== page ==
The producer's site doesn't go into the details of specific wines, so I can only guess this is a blend of old vines from different vineyards. It's dry and more intense and denser than the Haus Klosterberg. More yellow and white fruits than apples, it is a mellower style than a Grosses Gewaches, yet its backbone of minerals is persistent and long. And tasty. (Jul. 6, 2017)
About 160 NIS.
Markus Molitor, Mosel, Wehlener Sonnenuhr, Riesling Spätlese, 2012
This is far as I got with Molitor. The ausleses were just too expensive. But you could stop right here and be totally happy. Everything I love about the lineup is in place: the purity, the elegant delineation of form, the tasty, moreish effect on the palate. Compared to the others, though, this is the "it girl". (Aug. 5, 2017)
About 170 NIS.
Willi Schaefer, Mosel, Graacher Himmelreich, Riesling Kabinett, 2014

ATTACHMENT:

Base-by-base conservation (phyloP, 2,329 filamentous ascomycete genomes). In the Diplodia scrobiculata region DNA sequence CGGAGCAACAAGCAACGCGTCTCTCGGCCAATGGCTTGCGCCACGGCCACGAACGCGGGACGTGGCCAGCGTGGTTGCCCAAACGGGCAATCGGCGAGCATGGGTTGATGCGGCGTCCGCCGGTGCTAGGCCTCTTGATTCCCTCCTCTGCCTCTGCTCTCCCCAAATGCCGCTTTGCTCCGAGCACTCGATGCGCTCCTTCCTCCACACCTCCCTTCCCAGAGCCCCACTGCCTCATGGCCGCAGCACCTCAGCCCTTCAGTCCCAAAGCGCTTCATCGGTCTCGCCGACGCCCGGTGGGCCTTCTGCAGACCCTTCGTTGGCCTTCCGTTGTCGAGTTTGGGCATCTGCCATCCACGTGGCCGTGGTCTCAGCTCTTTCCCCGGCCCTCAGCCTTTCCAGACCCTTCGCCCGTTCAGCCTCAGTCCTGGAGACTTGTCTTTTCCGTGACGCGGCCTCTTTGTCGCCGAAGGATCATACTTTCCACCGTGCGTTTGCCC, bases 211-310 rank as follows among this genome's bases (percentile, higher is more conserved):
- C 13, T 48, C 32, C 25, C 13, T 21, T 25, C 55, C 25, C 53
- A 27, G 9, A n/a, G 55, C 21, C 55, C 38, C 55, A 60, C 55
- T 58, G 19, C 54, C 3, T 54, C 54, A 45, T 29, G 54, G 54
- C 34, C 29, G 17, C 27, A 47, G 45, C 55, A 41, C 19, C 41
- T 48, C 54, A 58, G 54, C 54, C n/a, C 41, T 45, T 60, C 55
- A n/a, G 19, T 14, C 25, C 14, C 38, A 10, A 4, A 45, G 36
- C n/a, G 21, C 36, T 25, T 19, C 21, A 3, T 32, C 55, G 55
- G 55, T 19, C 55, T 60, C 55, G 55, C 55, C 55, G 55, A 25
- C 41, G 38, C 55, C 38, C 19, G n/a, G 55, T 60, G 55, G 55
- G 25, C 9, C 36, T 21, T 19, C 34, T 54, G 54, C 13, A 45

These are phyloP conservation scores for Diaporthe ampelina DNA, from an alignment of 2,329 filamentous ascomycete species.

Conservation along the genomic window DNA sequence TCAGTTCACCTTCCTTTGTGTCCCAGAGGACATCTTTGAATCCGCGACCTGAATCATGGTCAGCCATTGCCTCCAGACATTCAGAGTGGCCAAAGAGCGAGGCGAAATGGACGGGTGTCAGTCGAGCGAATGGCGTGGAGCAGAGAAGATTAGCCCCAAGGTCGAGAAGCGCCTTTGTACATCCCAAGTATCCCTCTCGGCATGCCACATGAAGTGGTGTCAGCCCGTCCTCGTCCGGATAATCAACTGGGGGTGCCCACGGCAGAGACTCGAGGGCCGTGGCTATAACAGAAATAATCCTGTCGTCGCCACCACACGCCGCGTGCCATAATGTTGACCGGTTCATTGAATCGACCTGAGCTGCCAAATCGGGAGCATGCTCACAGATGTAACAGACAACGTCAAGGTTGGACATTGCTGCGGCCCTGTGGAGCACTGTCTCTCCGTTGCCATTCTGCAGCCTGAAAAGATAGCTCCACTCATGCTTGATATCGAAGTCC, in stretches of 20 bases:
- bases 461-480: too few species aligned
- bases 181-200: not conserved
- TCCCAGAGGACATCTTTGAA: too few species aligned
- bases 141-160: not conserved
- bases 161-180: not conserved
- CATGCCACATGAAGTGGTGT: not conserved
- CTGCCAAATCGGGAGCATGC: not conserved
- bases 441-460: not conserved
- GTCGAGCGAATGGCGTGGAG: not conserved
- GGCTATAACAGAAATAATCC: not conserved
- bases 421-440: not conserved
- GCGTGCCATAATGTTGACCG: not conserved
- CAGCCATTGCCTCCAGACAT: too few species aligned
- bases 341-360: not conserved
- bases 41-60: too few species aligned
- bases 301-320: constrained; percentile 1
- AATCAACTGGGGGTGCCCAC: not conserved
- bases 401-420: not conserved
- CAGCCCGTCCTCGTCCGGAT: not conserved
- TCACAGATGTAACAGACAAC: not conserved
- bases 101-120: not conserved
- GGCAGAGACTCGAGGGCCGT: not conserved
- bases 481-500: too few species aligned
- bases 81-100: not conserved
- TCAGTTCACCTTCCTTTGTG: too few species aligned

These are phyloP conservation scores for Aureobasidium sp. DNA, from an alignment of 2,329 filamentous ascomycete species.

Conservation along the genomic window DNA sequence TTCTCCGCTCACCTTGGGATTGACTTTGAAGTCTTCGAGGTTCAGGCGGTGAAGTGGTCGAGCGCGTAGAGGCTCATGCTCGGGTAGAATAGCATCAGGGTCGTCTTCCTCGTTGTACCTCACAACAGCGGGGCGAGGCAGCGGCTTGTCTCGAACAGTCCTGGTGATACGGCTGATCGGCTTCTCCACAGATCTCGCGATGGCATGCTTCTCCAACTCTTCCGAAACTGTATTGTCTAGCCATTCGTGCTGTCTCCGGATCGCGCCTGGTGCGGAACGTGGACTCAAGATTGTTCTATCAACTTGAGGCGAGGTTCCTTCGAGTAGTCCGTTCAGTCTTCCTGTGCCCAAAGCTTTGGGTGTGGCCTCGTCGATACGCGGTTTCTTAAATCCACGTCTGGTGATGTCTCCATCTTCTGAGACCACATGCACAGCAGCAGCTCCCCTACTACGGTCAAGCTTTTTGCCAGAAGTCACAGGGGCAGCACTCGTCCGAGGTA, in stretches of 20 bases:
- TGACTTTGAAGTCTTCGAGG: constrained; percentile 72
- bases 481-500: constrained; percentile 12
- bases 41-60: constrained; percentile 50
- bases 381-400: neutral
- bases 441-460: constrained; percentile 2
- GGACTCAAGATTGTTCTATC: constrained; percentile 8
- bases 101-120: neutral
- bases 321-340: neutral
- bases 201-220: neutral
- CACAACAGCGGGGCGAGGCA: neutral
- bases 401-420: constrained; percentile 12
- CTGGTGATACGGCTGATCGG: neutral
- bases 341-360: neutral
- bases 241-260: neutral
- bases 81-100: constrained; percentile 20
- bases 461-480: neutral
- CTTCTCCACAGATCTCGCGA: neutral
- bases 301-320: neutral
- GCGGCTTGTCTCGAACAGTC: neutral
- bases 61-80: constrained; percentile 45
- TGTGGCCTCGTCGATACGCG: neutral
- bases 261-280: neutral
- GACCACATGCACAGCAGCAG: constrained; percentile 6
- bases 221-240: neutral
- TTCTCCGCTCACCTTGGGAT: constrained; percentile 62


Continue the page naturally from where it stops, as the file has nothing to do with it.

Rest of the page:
As undeniably great as Molitor is, Herr Schaefer is a national treasure. If you were building a German Riesling portfolio, and started off with Schaefer, I could see myself forgiving you for stopping right there. This has always been an intense, moreish wine, but it's now settled down a bit to show lime and apricots in addition to green apples. Without any loss of focus and vividness. You know, I don't think I've ever drank a wine that managed to do so much with the primary aromas and flavors of youth. (Jul. 5, 2017)
Fat Guy, 139 NIS.
And now, here's...
Dönnhoff, Nahe, Oberhäuser Brücke, Riesling Spätlese, 2008
Brücke is formally the 2nd or 3rd best vineyard Dönnhoff works, but looking back at my notes, it doesn't always hit very high peaks. This, however, is a high class beauty, whose claim to greatness lies in its purity and clarity of fruit. as well as a complexity carried by mellow nuances of rock and salt. Nuances. That's what this Brücke is all about: nuances worthy of a full evening of contemplation. (Jul. 8, 2017)
Giaconda, about 200 NIS.
Dönnhoff, Nahe, Niederhäuser Hermannshöhle, Riesling Großes Gewächs, 2008